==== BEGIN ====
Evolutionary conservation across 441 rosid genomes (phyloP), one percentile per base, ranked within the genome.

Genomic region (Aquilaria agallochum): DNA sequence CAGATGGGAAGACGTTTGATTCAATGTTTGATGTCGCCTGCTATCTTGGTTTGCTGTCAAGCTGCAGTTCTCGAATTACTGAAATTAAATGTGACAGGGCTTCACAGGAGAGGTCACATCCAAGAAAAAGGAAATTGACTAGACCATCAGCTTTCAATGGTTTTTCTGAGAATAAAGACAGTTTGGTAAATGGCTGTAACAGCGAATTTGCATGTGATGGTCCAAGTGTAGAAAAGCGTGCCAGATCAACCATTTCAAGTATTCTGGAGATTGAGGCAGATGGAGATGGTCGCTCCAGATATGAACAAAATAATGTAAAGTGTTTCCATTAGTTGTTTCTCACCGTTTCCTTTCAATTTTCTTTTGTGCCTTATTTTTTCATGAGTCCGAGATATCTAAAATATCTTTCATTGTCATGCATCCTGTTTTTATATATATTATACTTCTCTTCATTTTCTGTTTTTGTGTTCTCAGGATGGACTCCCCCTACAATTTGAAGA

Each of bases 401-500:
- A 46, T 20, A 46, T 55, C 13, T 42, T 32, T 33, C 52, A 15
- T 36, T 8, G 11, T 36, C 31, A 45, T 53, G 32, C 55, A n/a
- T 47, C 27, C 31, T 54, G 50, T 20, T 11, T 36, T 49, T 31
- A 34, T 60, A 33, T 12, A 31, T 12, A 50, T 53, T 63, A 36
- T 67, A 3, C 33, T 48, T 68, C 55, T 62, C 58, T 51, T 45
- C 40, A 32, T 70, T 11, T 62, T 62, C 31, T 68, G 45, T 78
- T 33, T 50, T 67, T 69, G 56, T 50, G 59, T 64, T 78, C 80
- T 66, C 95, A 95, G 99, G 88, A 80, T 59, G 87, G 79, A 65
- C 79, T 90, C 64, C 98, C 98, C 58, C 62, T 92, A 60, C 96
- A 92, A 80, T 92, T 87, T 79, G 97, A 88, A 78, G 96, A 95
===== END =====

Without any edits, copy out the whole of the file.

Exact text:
Evolutionary conservation across 441 rosid genomes (phyloP), one percentile per base, ranked within the genome.

Genomic region (Aquilaria agallochum): DNA sequence CAGATGGGAAGACGTTTGATTCAATGTTTGATGTCGCCTGCTATCTTGGTTTGCTGTCAAGCTGCAGTTCTCGAATTACTGAAATTAAATGTGACAGGGCTTCACAGGAGAGGTCACATCCAAGAAAAAGGAAATTGACTAGACCATCAGCTTTCAATGGTTTTTCTGAGAATAAAGACAGTTTGGTAAATGGCTGTAACAGCGAATTTGCATGTGATGGTCCAAGTGTAGAAAAGCGTGCCAGATCAACCATTTCAAGTATTCTGGAGATTGAGGCAGATGGAGATGGTCGCTCCAGATATGAACAAAATAATGTAAAGTGTTTCCATTAGTTGTTTCTCACCGTTTCCTTTCAATTTTCTTTTGTGCCTTATTTTTTCATGAGTCCGAGATATCTAAAATATCTTTCATTGTCATGCATCCTGTTTTTATATATATTATACTTCTCTTCATTTTCTGTTTTTGTGTTCTCAGGATGGACTCCCCCTACAATTTGAAGA

Each of bases 401-500:
- A 46, T 20, A 46, T 55, C 13, T 42, T 32, T 33, C 52, A 15
- T 36, T 8, G 11, T 36, C 31, A 45, T 53, G 32, C 55, A n/a
- T 47, C 27, C 31, T 54, G 50, T 20, T 11, T 36, T 49, T 31
- A 34, T 60, A 33, T 12, A 31, T 12, A 50, T 53, T 63, A 36
- T 67, A 3, C 33, T 48, T 68, C 55, T 62, C 58, T 51, T 45
- C 40, A 32, T 70, T 11, T 62, T 62, C 31, T 68, G 45, T 78
- T 33, T 50, T 67, T 69, G 56, T 50, G 59, T 64, T 78, C 80
- T 66, C 95, A 95, G 99, G 88, A 80, T 59, G 87, G 79, A 65
- C 79, T 90, C 64, C 98, C 98, C 58, C 62, T 92, A 60, C 96
- A 92, A 80, T 92, T 87, T 79, G 97, A 88, A 78, G 96, A 95